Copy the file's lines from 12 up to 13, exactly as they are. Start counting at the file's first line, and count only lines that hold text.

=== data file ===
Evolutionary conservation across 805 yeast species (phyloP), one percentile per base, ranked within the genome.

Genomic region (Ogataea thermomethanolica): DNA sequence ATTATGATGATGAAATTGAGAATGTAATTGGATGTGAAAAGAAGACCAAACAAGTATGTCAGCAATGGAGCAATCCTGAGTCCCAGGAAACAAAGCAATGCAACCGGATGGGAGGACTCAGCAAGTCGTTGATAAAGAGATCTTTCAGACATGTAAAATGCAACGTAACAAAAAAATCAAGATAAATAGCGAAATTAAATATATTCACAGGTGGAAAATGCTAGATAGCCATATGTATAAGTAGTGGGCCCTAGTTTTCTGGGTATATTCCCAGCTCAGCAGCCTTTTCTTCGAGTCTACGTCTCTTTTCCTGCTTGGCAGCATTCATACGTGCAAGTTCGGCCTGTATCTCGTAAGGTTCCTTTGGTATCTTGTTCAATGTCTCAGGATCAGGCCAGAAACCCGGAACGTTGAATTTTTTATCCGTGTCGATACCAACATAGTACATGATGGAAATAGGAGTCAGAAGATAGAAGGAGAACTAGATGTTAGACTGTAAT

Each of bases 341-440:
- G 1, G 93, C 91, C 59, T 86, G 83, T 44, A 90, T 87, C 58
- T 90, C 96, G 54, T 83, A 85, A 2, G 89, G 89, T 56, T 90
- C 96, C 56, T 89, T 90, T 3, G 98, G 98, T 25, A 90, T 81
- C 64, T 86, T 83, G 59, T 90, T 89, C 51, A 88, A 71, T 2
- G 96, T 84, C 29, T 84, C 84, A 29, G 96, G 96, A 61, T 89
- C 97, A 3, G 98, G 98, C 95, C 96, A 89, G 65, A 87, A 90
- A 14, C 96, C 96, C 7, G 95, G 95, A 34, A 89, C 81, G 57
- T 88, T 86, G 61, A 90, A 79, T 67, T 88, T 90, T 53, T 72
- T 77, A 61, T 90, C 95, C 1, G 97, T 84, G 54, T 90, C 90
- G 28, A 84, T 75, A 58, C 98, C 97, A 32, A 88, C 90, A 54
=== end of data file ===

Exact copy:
- T 77, A 61, T 90, C 95, C 1, G 97, T 84, G 54, T 90, C 90
- G 28, A 84, T 75, A 58, C 98, C 97, A 32, A 88, C 90, A 54